By Calum Marsh | 29 May 2009
It ain’t easy being an indie rock fan in 2009. As a label it’s otiose in the most frustratingly hollow way, typically more indicative of desired demographics than anything else, and preceding it with the words “I like to listen to…” inspires more smirks and eye-rolls than matte lamé leggings or a pencil mustache. It’s a genre soiled and defiled by tepid, derivative pap, and so the few true contemporary heavyweights—let’s say Wolf Parade, the Walkmen, and Spoon, off the top of my head—get extra credit for molding rancid shit into sculptures so pristine we forget the reek of the raw materials and throw up our hands in joy and surrender.
I mention because Britt Daniel, Spoon’s leading man and the dude responsible for four of the best straight-up indie rock records of the naughts, acted not just as producer of the White Rabbits’ second record It’s Frightening, but also one of its key songwriters. In case it wasn’t clear by that big ol’ 55% at the top of this page, It’s Frightening does not rank among the best indie rock records of the decade, nor even of the young year we’re currently marching through, and so now I sit here wondering how one of the genre’s ablest bodies plopped himself down on the rawk john and helped to shit out not another immaculate jaw-dropper but…this, an entirely pedestrian turd. For shame, Britt; we truly expected better!
White Rabbits are not an especially bad indie rock band. It’s just that, even despite Britt’s involvement, they do so little to distinguish themselves from the glut of undergrad Spoon-soundalikes, the kind PR reps email us about six times a week. If you’re heading into this expecting some second-rate Spoon material, you might only be slightly disappointed to learn that most of this is just fourth- or fifth-rate. “They Done Wrong/We Done Wrong,” the very best song on the record, is about as good as “My Little Japanese Cigarette Case,” the very worst song on Ga Ga Ga Ga Ga (2007). For a more timely comparison, consider that It’s Frightening is to Kill The Moonlight (2002) as Telepathe’s Dance Mother is to Dear Science (2008). Hire a well-known producer, see results: you too can have a pale imitation of a better band’s acclaimed album.
To be fair, this isn’t all the fault of White Rabbits. Judging by the difference between this record and the band’s modest debut, Fort Nightly (2007), it’s safe to say that Daniels is responsible for a lot more here than his role as producer and songwriting assistant might imply. The band’s overwhelming mediocrity seems to have made them conveniently malleable, adjusting their run-of-the-mill indie rock to suit the specific needs of their more distinguished masters. It’s telling that while their Daniel-produced sophomore record wears Spoon-isms on its sleeve, their debut, recorded by Walkmen producer Chris Zane, sported all the conventions of that band. The transition from cribbing the Walkmen’s style to cribbing Spoon’s gives White Rabbits the look of faux-maturation, but don’t confuse a change in sources of theft with any kind of leap forward. These guys are still making the same bland indie rock, but now they sport Daniel’s trademark economy of sound rather than Zane’s atmosphere and tension. Including a little bit of studio chatter at the beginning of album opener “Percussion Gun” is the kind of obvious Spoon signifier that critics and fans love to eat up and shout out, but it feels too much like a lame reminder that Daniel’s doing what he does best behind the scenes, as though we might forget and lose interest. That beefy drum march which kickstarts the number sounds well and good, but even that’s eerily reminiscent of Bow Wow Wow’s “C30 C60 C90 Go”—hardly surprising given the redundant nature of this rawk pastiche.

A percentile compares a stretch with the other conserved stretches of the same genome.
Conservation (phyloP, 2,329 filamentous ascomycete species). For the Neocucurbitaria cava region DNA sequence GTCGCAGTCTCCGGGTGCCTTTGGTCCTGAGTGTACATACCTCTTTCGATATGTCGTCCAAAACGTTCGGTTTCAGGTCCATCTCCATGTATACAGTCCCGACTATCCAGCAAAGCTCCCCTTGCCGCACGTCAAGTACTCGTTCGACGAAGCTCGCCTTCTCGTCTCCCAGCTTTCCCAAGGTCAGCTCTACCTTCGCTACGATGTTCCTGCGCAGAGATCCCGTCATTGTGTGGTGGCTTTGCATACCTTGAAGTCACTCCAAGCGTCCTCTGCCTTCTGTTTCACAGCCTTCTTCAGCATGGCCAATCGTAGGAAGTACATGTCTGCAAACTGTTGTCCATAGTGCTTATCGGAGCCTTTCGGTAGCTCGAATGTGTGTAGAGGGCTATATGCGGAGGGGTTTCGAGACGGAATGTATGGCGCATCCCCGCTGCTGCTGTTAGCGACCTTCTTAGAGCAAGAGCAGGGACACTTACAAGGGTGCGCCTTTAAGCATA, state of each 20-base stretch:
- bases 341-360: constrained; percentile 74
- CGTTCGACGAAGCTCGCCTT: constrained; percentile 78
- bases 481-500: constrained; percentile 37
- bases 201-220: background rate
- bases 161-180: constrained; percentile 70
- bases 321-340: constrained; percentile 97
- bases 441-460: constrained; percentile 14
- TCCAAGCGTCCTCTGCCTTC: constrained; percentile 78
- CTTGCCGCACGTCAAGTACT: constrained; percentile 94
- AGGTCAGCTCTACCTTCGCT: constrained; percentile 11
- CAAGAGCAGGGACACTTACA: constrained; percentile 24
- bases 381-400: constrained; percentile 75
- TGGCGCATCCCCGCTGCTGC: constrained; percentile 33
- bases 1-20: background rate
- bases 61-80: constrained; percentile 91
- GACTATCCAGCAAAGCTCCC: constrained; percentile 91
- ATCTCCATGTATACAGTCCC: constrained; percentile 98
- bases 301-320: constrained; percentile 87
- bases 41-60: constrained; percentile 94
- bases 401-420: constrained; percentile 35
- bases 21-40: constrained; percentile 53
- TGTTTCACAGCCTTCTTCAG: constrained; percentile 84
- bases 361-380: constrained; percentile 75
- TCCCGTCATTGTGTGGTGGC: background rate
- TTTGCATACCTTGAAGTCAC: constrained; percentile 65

Their rhythm section (ooh, two drummers!) is serviceable but generally underwhelming, and song by song the record just falls flat. It doesn’t really matter who’s more to blame, the Rabbits or their new muse—this is a great big yawn of a record. It’s also a grubby little smudge on Britt Daniel’s otherwise impeccable service record, a worrying one at that: if It’s Frightening is the product, even partially, of one of this struggling genre’s brightest minds, the task of fighting for this stupid thing just got way harder.